After numerous design, funding, and justification delays, a connectivity issue at the engineering firm will delay the bid date for about another month. Mayor Patty Lewis told commissioners during their regular meeting Wednesday that Potesta & Associates, Inc. had an internet malfunction that prevented them from answering questions from bidders.
“There was a technical and IT issue at Potesta last week, and there were a couple bidders that sent questions to Potesta they did not receive,” Lewis said.
Lewis said the engineering firm issued an addendum to extend the bid date to the next town council meeting on March 12 at 7 p.m.
“Rather than start over from the beginning, we decided to do that because it wasn’t the fault of any of the potential bidders and they wouldn’t have enough time to get a bid in,” Lewis said.
Monongalia County litter control officer, Alex Hall, told commissioners he had received about 30 calls from residents because their trash had not been collected. Hall said the residents are served by a number of different services and was referring them to the Public Service Commission for help.
“Those are all Public Service Commission things; I really have no control over who picks up the trash or when they pick it up,” Hall said. “But they can call me, and I forward them along to the Public Service Commission.”
Hall said members of the Monongalia County Health Department have trained their staff members in the use of NARCAN. The workers come into contact with material from multiple locations, some remote, and they need the ability to make the first life-saving move.
“We’re training everyone in the use of NARCAN, and we’re going to keep it in our trucks now because those guys are out there dealing with things,” Hall said. “If they come into contact with something, at least they can be a part of their own rescue before EMS gets there.”
WASHINGTON D.C. — The U.S. Senate unanimously passed legislation to designate the Clarksburg Federal Courthouse as the “Irene M. Keeley United States Courthouse.” The legislation was authored by authored by U.S. Senators Shelley Moore Capito (R-W.Va.) and Joe Manchin (D-W.Va.).
The legislation will now proceed to consideration in the House of Representatives.
Judge Keeley was appointed as the first female judge for the U.S. District Court for the Northern District of West Virginia and held the position for 30 years.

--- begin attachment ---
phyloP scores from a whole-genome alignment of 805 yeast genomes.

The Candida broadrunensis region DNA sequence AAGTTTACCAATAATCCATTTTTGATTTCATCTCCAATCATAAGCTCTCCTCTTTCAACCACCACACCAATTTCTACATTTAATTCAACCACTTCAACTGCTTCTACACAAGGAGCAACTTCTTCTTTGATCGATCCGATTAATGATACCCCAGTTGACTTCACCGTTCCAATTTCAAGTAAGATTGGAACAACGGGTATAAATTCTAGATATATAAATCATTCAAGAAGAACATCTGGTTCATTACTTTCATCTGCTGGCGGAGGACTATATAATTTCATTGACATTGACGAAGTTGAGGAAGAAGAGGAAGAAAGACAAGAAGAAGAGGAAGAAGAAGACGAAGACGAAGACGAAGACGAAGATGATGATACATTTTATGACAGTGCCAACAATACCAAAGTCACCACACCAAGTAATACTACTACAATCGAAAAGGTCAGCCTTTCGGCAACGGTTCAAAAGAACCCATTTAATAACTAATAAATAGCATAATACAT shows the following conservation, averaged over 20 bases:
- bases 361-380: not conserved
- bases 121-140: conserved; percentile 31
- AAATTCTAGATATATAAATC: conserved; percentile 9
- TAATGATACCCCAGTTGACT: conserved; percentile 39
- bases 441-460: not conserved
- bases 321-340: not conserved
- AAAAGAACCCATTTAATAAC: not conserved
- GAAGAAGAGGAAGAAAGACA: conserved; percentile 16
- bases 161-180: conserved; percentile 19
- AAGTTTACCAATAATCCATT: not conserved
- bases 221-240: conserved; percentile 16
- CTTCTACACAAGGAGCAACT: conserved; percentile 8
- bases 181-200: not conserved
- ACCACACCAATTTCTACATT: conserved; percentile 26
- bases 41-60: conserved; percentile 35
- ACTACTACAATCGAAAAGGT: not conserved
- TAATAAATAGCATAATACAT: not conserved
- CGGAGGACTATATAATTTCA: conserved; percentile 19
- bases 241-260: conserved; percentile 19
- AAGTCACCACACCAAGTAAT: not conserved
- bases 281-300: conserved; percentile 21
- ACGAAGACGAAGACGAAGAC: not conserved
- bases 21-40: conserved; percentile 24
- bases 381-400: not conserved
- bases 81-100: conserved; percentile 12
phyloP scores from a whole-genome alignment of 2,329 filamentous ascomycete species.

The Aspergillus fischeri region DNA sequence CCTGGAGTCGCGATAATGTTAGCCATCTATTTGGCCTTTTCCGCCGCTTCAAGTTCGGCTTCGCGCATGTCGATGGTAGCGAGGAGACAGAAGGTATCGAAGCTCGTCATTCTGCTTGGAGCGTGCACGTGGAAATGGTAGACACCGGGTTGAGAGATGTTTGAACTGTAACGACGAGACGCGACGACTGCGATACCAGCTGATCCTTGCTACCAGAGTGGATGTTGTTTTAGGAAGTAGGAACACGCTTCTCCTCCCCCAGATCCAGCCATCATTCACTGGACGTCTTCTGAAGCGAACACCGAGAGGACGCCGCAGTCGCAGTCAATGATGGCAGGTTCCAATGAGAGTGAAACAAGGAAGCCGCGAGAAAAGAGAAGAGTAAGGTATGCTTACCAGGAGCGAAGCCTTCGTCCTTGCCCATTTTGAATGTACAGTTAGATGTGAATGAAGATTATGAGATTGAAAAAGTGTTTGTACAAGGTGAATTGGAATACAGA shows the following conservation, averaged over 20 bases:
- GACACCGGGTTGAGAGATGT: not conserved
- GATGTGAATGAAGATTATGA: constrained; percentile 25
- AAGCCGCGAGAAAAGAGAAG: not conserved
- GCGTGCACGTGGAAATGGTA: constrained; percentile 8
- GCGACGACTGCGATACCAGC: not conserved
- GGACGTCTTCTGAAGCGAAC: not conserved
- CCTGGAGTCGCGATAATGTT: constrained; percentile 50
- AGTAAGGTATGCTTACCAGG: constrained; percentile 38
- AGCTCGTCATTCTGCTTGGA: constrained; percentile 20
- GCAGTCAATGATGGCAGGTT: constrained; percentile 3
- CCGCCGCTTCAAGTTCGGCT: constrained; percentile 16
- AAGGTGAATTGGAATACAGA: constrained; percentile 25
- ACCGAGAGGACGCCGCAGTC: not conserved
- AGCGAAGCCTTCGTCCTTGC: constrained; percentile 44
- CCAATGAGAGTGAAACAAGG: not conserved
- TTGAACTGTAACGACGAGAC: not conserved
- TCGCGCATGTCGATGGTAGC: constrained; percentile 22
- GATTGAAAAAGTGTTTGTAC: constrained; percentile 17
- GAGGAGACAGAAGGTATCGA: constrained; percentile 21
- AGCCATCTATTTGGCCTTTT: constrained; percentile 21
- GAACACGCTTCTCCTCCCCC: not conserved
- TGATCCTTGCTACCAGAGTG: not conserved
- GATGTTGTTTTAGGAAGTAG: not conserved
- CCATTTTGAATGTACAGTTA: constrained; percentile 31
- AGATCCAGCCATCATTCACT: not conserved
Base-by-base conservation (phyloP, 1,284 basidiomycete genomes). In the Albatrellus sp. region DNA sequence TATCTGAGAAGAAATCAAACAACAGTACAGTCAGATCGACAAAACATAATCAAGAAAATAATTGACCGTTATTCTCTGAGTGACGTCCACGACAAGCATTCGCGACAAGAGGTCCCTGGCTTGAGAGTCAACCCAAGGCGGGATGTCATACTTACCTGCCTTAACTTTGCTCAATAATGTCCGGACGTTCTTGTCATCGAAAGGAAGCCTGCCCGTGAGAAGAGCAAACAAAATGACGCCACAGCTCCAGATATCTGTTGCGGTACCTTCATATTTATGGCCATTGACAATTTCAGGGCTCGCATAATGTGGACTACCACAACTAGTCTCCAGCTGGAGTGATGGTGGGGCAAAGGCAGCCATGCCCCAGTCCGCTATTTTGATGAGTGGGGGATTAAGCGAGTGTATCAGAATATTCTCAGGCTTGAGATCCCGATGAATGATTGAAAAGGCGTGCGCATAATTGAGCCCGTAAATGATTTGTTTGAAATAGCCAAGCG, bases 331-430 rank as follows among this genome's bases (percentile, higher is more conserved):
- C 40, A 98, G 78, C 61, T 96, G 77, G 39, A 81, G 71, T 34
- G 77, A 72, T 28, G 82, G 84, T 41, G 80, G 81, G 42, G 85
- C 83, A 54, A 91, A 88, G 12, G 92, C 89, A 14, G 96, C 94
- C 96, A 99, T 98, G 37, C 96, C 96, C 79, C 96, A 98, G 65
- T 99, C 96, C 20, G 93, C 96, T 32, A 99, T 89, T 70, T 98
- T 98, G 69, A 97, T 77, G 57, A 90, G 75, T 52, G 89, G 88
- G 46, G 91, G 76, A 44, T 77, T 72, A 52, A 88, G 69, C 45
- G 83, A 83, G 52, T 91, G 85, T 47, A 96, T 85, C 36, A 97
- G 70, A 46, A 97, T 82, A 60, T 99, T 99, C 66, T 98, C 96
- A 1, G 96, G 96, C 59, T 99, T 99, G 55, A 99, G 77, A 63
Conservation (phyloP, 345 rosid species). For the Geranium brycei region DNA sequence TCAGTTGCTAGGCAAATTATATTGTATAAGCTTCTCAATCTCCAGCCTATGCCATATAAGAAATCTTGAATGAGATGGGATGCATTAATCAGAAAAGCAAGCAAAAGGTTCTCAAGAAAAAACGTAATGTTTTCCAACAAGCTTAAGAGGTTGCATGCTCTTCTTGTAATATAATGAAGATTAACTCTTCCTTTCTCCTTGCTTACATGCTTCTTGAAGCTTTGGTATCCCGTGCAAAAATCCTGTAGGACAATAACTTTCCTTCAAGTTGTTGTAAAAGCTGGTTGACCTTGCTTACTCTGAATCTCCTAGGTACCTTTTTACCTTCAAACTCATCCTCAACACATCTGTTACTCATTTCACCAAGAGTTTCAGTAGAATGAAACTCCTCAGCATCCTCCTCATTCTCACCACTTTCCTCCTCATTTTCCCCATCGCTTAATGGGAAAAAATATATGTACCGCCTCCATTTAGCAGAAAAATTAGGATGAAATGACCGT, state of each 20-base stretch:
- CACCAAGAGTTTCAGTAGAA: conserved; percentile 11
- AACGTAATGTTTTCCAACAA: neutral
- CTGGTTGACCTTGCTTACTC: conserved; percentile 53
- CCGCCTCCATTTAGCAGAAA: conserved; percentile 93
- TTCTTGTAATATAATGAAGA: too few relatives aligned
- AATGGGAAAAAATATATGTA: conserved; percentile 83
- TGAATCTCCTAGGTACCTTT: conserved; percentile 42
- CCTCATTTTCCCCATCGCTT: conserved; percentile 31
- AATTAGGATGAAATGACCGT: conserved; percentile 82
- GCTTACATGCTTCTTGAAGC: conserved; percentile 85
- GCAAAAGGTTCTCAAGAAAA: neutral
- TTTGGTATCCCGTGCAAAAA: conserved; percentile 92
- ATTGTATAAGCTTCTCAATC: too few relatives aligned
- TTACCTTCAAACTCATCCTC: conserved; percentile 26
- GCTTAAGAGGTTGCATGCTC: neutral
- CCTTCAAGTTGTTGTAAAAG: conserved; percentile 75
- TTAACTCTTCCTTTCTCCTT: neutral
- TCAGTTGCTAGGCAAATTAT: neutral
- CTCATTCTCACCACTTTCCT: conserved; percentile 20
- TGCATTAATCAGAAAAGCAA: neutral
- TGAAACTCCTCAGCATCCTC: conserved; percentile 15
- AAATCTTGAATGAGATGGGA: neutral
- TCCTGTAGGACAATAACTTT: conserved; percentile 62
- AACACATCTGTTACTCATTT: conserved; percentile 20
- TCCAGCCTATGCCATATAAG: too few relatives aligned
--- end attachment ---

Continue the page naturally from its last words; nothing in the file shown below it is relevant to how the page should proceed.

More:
“I am thrilled the Senate unanimously passed our legislation to designate the Clarksburg Federal Courthouse in honor of Judge Keeley’s career and her decades of service to West Virginia,” Senator Capito said. “As the first female judge for the Northern District of West Virginia, and in her 30 years of service on the bench, Judge Keeley has earned a reputation as someone who conducts herself with integrity, consistently demonstrates a thorough understanding of the law, and treats each case before her with fairness and thoughtfulness. I am thankful we have widespread support for our effort to honor Judge Keeley, and appreciate the unanimous passage of this legislation by my colleagues in the Senate. We are one step closer to making this a reality, and I encourage the House of Representatives to quickly pass this legislation.”
“I’m pleased our bipartisan bill to dedicate the Clarksburg Federal Courthouse in Judge Keeley’s honor has unanimously passed the Senate,” Senator Manchin said. “As the former Chief Judge and first woman to serve on the bench for the Northern District of West Virginia, Judge Keeley has inspired generations of legal professionals through her commitment to justice and integrity. This tribute is beyond deserving and I will continue working with Senator Capito and our colleagues to ensure the bill is signed into law by the President.”
Judge Irene M. Keeley earned her law degree from the West Virginia College of Law in 1980 and served in private practice until she was nominated by President George H. W. Bush as Judge of the United States District Court for the Northern District of West Virginia in 1992.
On August 11, 1992, Judge Keeley was confirmed by the U.S. Senate by unanimous consent. Judge Keeley served as the district’s court Chief Judge from March 2001 to March 2008. She took inactive senior status on September 30, 2022.
Full text of the legislation can be found here.
CLARKSBURG, W.Va. — A Fairmont man has been sentenced to more than six years in federal prison for distributing heroin and fentanyl near public facilities.
Cedric Pierre Young, age 33, was sentenced to 78 months in federal prison to be followed by six years of supervised release.
Young, also known as “Billy,” sold heroin and fentanyl near Fifth Street Park playground and the Marion County Adult and Community Education Center, both in Marion County. During the investigation police recovered 245 grams of fentanyl and cash from propertied connected to Young.
The Three Rivers Drug Task Force investigated.